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What We Know About the Moscow Concert Hall Attack

At least 133 people were killed and more than 140 injured Friday night in an attack at a popular concert venue near Moscow, the deadliest act of terrorism in the Russian capital in more than a decade.

A branch of the Islamic State claimed responsibility for the attack; American officials, too, have attributed it to ISIS-K, a branch of the group active in Iran and Afghanistan. Russian officials have not commented on the claim. The authorities have detained at least 11 people, including all four they say were directly involved, but have not identified the assailants or their motives.

Here’s a closer look at the attack.

The gunmen entered the Crocus City Hall building, one of the biggest entertainment complexes in the Russian capital, with capacity of more than 6,000, shortly before a sold-out rock concert was scheduled to start. Armed with automatic rifles, they began shooting.

Using explosives and flammable liquids, Russian investigators said, they set the building ablaze, causing chaos as people began to run. The fire quickly engulfed more than a third of the building, spreading smoke and causing parts of the roof to collapse. Russia’s emergency service posted a video and pictures from after the fire showing charred seating and firefighters working to remove debris.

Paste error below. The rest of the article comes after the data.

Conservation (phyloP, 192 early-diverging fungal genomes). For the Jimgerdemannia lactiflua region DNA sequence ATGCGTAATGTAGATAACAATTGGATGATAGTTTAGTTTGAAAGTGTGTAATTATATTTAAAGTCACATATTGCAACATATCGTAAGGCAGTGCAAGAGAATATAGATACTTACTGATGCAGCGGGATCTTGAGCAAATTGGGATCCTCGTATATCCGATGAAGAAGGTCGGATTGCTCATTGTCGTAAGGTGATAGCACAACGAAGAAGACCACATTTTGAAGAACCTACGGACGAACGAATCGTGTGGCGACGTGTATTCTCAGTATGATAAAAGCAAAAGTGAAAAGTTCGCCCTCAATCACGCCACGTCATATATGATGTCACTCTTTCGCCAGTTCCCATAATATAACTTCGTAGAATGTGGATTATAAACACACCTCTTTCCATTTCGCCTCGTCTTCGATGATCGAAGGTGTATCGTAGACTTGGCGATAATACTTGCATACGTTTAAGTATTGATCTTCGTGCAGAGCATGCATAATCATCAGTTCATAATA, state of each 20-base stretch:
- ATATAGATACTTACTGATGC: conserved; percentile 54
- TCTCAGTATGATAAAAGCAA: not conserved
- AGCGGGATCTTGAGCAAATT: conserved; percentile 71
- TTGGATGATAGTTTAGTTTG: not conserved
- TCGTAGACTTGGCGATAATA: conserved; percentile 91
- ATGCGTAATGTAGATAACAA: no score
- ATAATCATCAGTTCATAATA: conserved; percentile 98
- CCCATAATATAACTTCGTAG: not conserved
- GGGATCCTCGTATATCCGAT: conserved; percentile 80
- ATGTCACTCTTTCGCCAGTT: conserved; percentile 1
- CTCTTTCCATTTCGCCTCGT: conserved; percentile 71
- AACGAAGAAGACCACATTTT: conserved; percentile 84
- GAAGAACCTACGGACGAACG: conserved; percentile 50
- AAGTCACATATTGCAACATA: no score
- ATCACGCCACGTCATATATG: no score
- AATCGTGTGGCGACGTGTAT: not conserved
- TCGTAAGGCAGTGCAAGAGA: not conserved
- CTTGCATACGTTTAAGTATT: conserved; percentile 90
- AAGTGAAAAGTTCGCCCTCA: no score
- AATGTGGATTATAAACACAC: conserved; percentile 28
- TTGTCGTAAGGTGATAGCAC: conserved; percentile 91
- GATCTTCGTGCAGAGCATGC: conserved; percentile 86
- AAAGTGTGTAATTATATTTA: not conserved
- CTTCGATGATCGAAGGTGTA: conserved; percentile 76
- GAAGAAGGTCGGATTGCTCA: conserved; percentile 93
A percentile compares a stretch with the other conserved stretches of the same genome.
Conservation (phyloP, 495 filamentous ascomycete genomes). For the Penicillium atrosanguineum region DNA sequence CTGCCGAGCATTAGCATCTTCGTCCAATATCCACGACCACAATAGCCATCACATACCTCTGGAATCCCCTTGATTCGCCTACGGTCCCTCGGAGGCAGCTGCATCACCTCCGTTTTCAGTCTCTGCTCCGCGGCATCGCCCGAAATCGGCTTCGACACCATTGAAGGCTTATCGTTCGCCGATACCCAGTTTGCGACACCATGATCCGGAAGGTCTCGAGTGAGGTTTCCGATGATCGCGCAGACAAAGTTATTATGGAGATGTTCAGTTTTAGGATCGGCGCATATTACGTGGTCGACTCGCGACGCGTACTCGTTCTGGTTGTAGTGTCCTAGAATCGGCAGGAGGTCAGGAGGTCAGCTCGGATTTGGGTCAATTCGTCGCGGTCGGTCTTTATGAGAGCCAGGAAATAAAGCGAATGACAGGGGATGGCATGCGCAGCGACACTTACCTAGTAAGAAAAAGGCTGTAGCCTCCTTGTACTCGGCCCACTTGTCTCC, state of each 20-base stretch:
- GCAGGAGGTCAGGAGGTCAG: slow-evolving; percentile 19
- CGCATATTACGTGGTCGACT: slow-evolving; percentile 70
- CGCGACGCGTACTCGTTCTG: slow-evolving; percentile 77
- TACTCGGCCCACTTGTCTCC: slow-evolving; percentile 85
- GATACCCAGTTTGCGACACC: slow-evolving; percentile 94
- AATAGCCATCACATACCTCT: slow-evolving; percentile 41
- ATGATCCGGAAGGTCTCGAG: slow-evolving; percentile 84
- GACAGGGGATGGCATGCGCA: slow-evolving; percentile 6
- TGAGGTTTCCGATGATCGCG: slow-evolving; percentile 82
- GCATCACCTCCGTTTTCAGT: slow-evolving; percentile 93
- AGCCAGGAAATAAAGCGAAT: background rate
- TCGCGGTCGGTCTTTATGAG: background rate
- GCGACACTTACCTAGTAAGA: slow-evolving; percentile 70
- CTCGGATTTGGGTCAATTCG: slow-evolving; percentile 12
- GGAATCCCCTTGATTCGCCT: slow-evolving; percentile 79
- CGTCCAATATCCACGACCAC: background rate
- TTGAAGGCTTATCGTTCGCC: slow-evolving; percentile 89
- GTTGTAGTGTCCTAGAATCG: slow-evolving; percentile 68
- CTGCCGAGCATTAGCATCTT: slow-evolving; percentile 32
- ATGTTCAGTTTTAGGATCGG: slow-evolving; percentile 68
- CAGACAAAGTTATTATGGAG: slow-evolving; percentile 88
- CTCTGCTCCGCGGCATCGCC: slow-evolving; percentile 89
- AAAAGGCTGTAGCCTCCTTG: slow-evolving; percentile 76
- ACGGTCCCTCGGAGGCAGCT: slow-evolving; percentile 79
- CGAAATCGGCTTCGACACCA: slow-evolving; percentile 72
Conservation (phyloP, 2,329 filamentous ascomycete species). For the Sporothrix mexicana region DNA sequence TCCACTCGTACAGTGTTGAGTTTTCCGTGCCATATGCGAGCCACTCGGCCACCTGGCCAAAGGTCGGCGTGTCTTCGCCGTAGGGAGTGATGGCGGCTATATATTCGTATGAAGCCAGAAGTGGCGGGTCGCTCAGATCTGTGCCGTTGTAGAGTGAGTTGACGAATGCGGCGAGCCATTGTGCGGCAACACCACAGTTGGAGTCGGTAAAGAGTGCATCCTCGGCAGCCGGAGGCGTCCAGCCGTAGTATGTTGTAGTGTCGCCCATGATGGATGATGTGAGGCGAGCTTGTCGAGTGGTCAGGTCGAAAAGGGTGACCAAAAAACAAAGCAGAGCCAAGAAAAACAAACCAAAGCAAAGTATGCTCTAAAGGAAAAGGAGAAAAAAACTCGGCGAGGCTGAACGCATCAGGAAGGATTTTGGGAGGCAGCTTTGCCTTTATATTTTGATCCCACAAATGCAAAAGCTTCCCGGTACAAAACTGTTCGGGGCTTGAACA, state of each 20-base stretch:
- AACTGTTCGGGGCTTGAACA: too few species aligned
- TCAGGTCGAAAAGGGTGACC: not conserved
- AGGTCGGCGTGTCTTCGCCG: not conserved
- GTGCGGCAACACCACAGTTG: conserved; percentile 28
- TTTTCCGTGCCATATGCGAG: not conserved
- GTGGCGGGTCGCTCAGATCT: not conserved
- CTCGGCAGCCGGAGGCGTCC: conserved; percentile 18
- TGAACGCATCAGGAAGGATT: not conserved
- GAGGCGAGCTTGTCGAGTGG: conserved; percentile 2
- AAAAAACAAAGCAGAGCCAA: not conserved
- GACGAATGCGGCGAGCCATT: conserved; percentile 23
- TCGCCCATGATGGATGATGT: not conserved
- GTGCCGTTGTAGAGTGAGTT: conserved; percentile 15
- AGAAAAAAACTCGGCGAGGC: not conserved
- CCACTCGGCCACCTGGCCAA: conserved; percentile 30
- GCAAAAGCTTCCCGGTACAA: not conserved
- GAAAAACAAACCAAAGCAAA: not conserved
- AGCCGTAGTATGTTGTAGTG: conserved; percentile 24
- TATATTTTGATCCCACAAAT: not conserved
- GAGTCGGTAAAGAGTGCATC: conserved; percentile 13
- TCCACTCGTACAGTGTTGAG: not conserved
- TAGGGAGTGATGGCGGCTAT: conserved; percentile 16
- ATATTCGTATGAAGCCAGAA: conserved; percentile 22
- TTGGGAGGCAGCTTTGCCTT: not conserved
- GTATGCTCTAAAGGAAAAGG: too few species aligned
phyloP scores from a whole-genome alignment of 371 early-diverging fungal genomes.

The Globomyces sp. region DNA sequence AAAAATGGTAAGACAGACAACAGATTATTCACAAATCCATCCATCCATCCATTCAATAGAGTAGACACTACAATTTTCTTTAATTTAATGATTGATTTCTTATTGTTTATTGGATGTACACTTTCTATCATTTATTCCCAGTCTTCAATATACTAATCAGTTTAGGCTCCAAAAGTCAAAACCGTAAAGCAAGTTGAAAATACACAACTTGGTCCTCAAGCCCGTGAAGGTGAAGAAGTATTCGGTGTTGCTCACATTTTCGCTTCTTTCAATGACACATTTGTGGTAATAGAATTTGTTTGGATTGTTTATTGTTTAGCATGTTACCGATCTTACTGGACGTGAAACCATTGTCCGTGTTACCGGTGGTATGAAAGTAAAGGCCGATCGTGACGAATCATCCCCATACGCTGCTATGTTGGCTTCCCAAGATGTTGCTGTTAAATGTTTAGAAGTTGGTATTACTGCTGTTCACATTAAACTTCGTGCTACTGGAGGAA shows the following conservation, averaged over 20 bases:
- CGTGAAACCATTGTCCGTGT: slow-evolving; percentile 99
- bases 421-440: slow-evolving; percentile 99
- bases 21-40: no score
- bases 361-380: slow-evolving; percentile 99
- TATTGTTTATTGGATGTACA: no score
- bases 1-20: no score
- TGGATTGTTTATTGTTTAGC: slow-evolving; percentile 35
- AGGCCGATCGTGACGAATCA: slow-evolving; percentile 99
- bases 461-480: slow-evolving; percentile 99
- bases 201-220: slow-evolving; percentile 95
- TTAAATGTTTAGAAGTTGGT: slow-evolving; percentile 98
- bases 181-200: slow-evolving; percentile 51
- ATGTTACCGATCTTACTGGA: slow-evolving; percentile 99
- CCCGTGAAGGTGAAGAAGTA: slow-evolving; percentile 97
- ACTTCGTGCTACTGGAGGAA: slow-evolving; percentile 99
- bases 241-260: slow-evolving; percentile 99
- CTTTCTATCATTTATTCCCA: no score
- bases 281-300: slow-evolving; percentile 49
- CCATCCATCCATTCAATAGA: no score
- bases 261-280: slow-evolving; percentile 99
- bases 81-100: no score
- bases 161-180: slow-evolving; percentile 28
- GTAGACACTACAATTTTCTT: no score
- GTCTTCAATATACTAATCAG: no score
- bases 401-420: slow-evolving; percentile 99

Russian law enforcement said that people had died from gunshot wounds and poisoning from the smoke. Russia’s emergency service said that many of those injured had burns.

At least three helicopters were dispatched to extinguish the fire or to try to rescue people from the roof. The firefighters were only able to contain the fire early on Saturday; the emergency service said it was mostly extinguished by 5 a.m.

Attackers were able to flee the scene. Early on Saturday, the head of Russia’s top security agency, the F.S.B., said that 11 people had been detained in the connection to the attack, including “all four terrorists directly involved.”

There were signs that Russia would try to pin blame on Ukraine, despite the claim of responsibility by the Islamic State. The F.S.B. said in a statement that the attack had been carefully planned and that the terrorists had tried to flee toward Ukraine.

A Russian lawmaker had said earlier that two terrorism suspects had been detained in the Bryansk region, southwest of Moscow.

President Vladimir V. Putin, who claimed victory in a presidential election last weekend, did not publicly address the tragedy until Saturday afternoon. In a five-minute address to the nation, he appeared to be laying the groundwork to blame Ukraine for the attack, claiming that “the Ukrainian side” had “prepared a window” for the attackers to cross the border from Russia into Ukraine.

But he did not definitively assign blame, saying that those responsible would be punished, “whoever they may be, whoever may have sent them.”

The attack has punctured the sense of relative safety for Muscovites over the past decade, bringing back memories of attacks that shadowed life in the Russian capital in the 2000s.

People across Russia and beyond brought flowers, toys and candles to spontaneous memorials to victims of the attack, according to posts on social media. Lines in front of hospitals in Moscow grew as people came to donate blood.

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